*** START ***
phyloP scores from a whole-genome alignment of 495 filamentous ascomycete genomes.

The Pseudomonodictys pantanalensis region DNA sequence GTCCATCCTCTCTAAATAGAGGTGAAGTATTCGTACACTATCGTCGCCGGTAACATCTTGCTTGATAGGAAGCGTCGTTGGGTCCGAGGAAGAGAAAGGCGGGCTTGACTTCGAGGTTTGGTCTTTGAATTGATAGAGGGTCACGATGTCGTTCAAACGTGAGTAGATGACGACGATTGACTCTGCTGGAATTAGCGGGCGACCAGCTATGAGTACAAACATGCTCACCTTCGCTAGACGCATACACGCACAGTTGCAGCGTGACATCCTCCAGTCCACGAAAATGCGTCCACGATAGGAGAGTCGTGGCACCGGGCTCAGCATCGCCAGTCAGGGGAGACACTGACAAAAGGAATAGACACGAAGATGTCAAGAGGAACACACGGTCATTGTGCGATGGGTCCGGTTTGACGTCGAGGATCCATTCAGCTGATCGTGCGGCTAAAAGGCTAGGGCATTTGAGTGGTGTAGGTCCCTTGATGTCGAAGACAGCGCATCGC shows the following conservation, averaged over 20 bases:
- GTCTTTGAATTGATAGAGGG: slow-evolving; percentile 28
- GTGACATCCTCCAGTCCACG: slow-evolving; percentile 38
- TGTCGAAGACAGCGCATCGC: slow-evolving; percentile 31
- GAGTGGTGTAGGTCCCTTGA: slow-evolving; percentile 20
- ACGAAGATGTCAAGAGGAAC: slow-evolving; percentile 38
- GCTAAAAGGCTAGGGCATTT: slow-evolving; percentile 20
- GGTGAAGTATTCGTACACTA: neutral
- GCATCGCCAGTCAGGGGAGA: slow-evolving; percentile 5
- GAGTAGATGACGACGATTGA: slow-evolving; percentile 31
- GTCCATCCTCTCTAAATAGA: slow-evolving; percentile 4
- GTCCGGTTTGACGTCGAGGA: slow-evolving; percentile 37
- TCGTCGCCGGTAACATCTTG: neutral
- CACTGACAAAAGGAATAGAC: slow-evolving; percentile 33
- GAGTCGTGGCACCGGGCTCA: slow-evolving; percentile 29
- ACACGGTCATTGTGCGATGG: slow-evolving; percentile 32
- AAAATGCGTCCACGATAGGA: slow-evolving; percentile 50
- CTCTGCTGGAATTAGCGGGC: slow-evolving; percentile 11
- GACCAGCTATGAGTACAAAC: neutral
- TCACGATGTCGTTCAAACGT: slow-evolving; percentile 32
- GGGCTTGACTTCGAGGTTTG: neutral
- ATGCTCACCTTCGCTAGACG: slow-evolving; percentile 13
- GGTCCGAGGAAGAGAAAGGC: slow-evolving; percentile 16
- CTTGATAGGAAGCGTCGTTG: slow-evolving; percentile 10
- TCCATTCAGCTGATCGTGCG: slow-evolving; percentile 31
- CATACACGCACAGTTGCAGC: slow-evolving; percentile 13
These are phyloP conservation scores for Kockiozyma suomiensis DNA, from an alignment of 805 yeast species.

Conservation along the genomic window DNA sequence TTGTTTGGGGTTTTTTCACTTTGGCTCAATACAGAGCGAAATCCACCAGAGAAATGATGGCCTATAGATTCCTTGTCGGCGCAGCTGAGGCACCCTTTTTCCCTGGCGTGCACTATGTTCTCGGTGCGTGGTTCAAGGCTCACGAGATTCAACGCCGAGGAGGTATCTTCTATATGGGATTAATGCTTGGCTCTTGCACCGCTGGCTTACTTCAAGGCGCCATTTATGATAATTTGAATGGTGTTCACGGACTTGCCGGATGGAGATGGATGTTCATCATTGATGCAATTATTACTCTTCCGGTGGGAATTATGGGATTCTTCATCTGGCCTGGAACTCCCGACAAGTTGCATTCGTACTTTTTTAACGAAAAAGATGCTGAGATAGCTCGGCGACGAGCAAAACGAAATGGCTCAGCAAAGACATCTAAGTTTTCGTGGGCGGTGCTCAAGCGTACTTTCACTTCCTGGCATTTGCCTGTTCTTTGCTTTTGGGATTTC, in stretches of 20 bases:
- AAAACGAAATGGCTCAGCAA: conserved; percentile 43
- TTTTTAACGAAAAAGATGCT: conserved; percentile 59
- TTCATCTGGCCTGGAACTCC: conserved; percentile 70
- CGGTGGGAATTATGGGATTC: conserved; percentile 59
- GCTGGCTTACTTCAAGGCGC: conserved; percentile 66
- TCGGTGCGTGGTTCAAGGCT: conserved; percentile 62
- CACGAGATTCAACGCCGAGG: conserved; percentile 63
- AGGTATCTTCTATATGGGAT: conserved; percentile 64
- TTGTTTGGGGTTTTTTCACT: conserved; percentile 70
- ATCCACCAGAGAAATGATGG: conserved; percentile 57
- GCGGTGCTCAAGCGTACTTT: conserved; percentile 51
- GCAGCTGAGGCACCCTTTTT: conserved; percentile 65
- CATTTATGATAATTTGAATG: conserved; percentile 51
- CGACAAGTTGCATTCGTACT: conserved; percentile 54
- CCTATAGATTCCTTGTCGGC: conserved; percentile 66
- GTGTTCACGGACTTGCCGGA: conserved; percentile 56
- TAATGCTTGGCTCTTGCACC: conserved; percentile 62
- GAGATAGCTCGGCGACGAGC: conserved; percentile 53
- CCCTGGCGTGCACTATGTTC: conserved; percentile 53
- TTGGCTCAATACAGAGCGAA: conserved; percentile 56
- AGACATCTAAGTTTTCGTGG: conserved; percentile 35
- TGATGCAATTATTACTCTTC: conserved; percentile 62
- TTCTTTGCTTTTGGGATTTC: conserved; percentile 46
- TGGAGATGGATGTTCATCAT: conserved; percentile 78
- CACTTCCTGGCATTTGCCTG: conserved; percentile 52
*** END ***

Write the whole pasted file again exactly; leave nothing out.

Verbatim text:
phyloP scores from a whole-genome alignment of 495 filamentous ascomycete genomes.

The Pseudomonodictys pantanalensis region DNA sequence GTCCATCCTCTCTAAATAGAGGTGAAGTATTCGTACACTATCGTCGCCGGTAACATCTTGCTTGATAGGAAGCGTCGTTGGGTCCGAGGAAGAGAAAGGCGGGCTTGACTTCGAGGTTTGGTCTTTGAATTGATAGAGGGTCACGATGTCGTTCAAACGTGAGTAGATGACGACGATTGACTCTGCTGGAATTAGCGGGCGACCAGCTATGAGTACAAACATGCTCACCTTCGCTAGACGCATACACGCACAGTTGCAGCGTGACATCCTCCAGTCCACGAAAATGCGTCCACGATAGGAGAGTCGTGGCACCGGGCTCAGCATCGCCAGTCAGGGGAGACACTGACAAAAGGAATAGACACGAAGATGTCAAGAGGAACACACGGTCATTGTGCGATGGGTCCGGTTTGACGTCGAGGATCCATTCAGCTGATCGTGCGGCTAAAAGGCTAGGGCATTTGAGTGGTGTAGGTCCCTTGATGTCGAAGACAGCGCATCGC shows the following conservation, averaged over 20 bases:
- GTCTTTGAATTGATAGAGGG: slow-evolving; percentile 28
- GTGACATCCTCCAGTCCACG: slow-evolving; percentile 38
- TGTCGAAGACAGCGCATCGC: slow-evolving; percentile 31
- GAGTGGTGTAGGTCCCTTGA: slow-evolving; percentile 20
- ACGAAGATGTCAAGAGGAAC: slow-evolving; percentile 38
- GCTAAAAGGCTAGGGCATTT: slow-evolving; percentile 20
- GGTGAAGTATTCGTACACTA: neutral
- GCATCGCCAGTCAGGGGAGA: slow-evolving; percentile 5
- GAGTAGATGACGACGATTGA: slow-evolving; percentile 31
- GTCCATCCTCTCTAAATAGA: slow-evolving; percentile 4
- GTCCGGTTTGACGTCGAGGA: slow-evolving; percentile 37
- TCGTCGCCGGTAACATCTTG: neutral
- CACTGACAAAAGGAATAGAC: slow-evolving; percentile 33
- GAGTCGTGGCACCGGGCTCA: slow-evolving; percentile 29
- ACACGGTCATTGTGCGATGG: slow-evolving; percentile 32
- AAAATGCGTCCACGATAGGA: slow-evolving; percentile 50
- CTCTGCTGGAATTAGCGGGC: slow-evolving; percentile 11
- GACCAGCTATGAGTACAAAC: neutral
- TCACGATGTCGTTCAAACGT: slow-evolving; percentile 32
- GGGCTTGACTTCGAGGTTTG: neutral
- ATGCTCACCTTCGCTAGACG: slow-evolving; percentile 13
- GGTCCGAGGAAGAGAAAGGC: slow-evolving; percentile 16
- CTTGATAGGAAGCGTCGTTG: slow-evolving; percentile 10
- TCCATTCAGCTGATCGTGCG: slow-evolving; percentile 31
- CATACACGCACAGTTGCAGC: slow-evolving; percentile 13
These are phyloP conservation scores for Kockiozyma suomiensis DNA, from an alignment of 805 yeast species.

Conservation along the genomic window DNA sequence TTGTTTGGGGTTTTTTCACTTTGGCTCAATACAGAGCGAAATCCACCAGAGAAATGATGGCCTATAGATTCCTTGTCGGCGCAGCTGAGGCACCCTTTTTCCCTGGCGTGCACTATGTTCTCGGTGCGTGGTTCAAGGCTCACGAGATTCAACGCCGAGGAGGTATCTTCTATATGGGATTAATGCTTGGCTCTTGCACCGCTGGCTTACTTCAAGGCGCCATTTATGATAATTTGAATGGTGTTCACGGACTTGCCGGATGGAGATGGATGTTCATCATTGATGCAATTATTACTCTTCCGGTGGGAATTATGGGATTCTTCATCTGGCCTGGAACTCCCGACAAGTTGCATTCGTACTTTTTTAACGAAAAAGATGCTGAGATAGCTCGGCGACGAGCAAAACGAAATGGCTCAGCAAAGACATCTAAGTTTTCGTGGGCGGTGCTCAAGCGTACTTTCACTTCCTGGCATTTGCCTGTTCTTTGCTTTTGGGATTTC, in stretches of 20 bases:
- AAAACGAAATGGCTCAGCAA: conserved; percentile 43
- TTTTTAACGAAAAAGATGCT: conserved; percentile 59
- TTCATCTGGCCTGGAACTCC: conserved; percentile 70
- CGGTGGGAATTATGGGATTC: conserved; percentile 59
- GCTGGCTTACTTCAAGGCGC: conserved; percentile 66
- TCGGTGCGTGGTTCAAGGCT: conserved; percentile 62
- CACGAGATTCAACGCCGAGG: conserved; percentile 63
- AGGTATCTTCTATATGGGAT: conserved; percentile 64
- TTGTTTGGGGTTTTTTCACT: conserved; percentile 70
- ATCCACCAGAGAAATGATGG: conserved; percentile 57
- GCGGTGCTCAAGCGTACTTT: conserved; percentile 51
- GCAGCTGAGGCACCCTTTTT: conserved; percentile 65
- CATTTATGATAATTTGAATG: conserved; percentile 51
- CGACAAGTTGCATTCGTACT: conserved; percentile 54
- CCTATAGATTCCTTGTCGGC: conserved; percentile 66
- GTGTTCACGGACTTGCCGGA: conserved; percentile 56
- TAATGCTTGGCTCTTGCACC: conserved; percentile 62
- GAGATAGCTCGGCGACGAGC: conserved; percentile 53
- CCCTGGCGTGCACTATGTTC: conserved; percentile 53
- TTGGCTCAATACAGAGCGAA: conserved; percentile 56
- AGACATCTAAGTTTTCGTGG: conserved; percentile 35
- TGATGCAATTATTACTCTTC: conserved; percentile 62
- TTCTTTGCTTTTGGGATTTC: conserved; percentile 46
- TGGAGATGGATGTTCATCAT: conserved; percentile 78
- CACTTCCTGGCATTTGCCTG: conserved; percentile 52